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Monday, February 2, 2009

Part 3: It's OK to Be Homeless!

Civilization, as we know it, for better or worse, is near impossible without a vehicle. A vehicle gives one control of time. We all tend to take the convenience of the control of time for granted until our vehicle ends up in the shop. Matching up bus and train schedules and finding friends who happen to be going somewhere you want to go is easy enough, but you lose, say, at a minimum, two to three hours out of your day, and maybe more.

This time factor gets critical when you are homeless.

The logistics of getting to the bathroom, eating, and staying clean are already a challenge, but, then, not having wheels makes these routines all but utterly impracticable; and we have not yet begun to address having a job and getting to that job in order to earn some money. After all, a working person is expected to be clean, wear fresh clothing, smell right, and look rested. I would imagine it takes supernatural stamina, discipline, and determination to be prepared for work after a night sleeping in the bushes behind the trash bins.

You are wondering about shelters. There are shelters for emergency situations, overnight shelters, day centers, and various goal-oriented programs for getting homeless men and women back on their feet. I am on a waiting list. I have been on a waiting list for almost a year. I would be surprised if someone called me; and, anyway, I have given up on the idea of being housed, which is radical, I know, but maybe I can explain it.

Rest assured, though, there are good people around who are helping; and, I believe, the worst cases of homelessness are getting care most of the time. While I doubt there is any shelter suited to my sensibilities and tendency to get claustrophobic, take those women I met (in a manner of speaking) at Father Joe's Village. Clearly, most of these women have suffered a trauma and are off the street because a facility like Father Joe's exists.

For some time now, I have thought about housing and becoming housed. At first, scared of my decision to live in my vehicle, I thought only of getting enough money together to share a house or apartment; but then it occurred to me how much I dislike having roommates. Rarely, in the past, did I ever know those people well enough with whom I lived out of financial convenience (aka, the roommates); and there is nothing worse than spending money on a place where you no longer want to live, usually sticking it out because to find another place is just as uncomfortable. Consequently, I ended up moving only when I had to, that is, short of the place burning down.

Sometimes, tucked down comfortably in my truck and watching the stars out the windshield, I find it hard to imagine being housed again. I can understand Willie Nelson's restlessness and why the cowboys wrote those solitary songs. An eremetic way is not necessarily unsocial. I would love to share a campfire and would choose that over television; but I digress.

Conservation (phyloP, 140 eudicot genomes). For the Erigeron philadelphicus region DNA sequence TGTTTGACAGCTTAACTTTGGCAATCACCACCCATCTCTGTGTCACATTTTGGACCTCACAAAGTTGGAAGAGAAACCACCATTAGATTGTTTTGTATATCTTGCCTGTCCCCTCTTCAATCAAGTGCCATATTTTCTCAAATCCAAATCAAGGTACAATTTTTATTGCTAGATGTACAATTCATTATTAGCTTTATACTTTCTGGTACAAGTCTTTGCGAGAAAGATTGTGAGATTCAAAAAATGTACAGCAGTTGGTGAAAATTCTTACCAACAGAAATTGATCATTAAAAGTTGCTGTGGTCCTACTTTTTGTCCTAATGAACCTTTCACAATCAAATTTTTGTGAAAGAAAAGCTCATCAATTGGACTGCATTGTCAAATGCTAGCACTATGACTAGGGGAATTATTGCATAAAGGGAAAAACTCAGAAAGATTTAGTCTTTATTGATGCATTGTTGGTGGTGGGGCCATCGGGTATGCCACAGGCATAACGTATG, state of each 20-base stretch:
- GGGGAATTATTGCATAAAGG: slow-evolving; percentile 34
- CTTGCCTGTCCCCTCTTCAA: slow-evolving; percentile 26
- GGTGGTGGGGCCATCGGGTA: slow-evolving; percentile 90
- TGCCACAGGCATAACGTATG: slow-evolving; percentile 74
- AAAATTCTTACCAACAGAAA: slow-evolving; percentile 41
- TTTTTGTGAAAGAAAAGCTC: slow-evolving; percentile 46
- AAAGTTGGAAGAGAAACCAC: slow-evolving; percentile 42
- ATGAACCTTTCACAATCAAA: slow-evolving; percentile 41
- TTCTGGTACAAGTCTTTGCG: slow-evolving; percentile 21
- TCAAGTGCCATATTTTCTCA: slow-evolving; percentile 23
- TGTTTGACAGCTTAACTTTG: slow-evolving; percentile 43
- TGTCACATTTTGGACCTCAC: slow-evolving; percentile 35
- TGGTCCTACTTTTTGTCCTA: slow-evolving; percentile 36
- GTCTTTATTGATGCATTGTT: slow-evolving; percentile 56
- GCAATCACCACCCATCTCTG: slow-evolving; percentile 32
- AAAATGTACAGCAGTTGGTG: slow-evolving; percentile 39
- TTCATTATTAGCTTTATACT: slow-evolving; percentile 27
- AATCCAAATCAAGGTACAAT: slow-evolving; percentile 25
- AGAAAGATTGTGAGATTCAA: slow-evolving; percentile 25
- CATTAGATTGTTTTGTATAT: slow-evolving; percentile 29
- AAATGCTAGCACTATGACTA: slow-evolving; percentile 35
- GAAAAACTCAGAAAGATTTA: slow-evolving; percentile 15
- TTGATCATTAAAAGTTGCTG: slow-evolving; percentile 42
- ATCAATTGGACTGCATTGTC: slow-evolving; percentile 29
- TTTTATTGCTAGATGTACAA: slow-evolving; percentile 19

Homelessness has made it easier to save money, that very money I would begrudge spending every month on some portion of rent. I find I am living within my means, which had not occurred to me until a disagreeable old man pointed it out. It was early morning at the Yacht Club. I had parked next to the public washrooms near the boat house where I would do my toilette and was unloading my duffle from the back of the truck, when I spotted a man whom I often see in the area.

The man was walking toward me, only a few feet away. Given his proximity and that I recognized him, I thought it only decent to say "good morning" as he passed. He gave me a hard, unapproving look and kept walking. A little ways past me, he threw back a comment that I must be saving a lot of money living out of my truck. It is hard to know what to say to a complete stranger who presumes to know my motivation and attaches a value to it from a perspective I probably do not share.

All I could think was Republican, which, besides being a political party, is a point of view I do not understand, at least, not right away. I have to take my mind to the dark side where I can access character traits I eschew --- cynicism, mistrust, selfishness, stinginess, and small-mindedness ---and view this man's words from there. It took days of study to understand that this strange man resented me because I was not paying rent, to him, or someone like him. All he sees are dollar signs, and my moral obligation to society is in question because I cannot help him with his obsession. Money is his value. He had no concern at all that I might be hungry, or cold at night, or lonely, or scared. It never occurred to him to inquire.

Republican is a dirty word.

All thinking, sensitive people know how that came to pass; and my politics have suffered, hardening solidly to the left in this new century. I certainly would not make a good Bolshevik since I find nothing wrong with money; but money is not a value. Money is a thing, like any other thing. One can have a lot or a little, but it has nothing to do with values. Our country has taken a convoluted path to get where we are today. Somewhere along the trajectory, we followed the lead of people who thought it was OK to put people in the street; and that was not so long after we made it OK to bomb people living in huts.

What I seek is a whole new way to live together.

In the meanwhile, if the cost of rents ever goes down significantly, I may consider becoming one of the housed. Then, again, I may decide to stay in my truck. I might make a protest of it. I might stay in my truck, like an urban Gandhi, until every last homeless person has a place to live.

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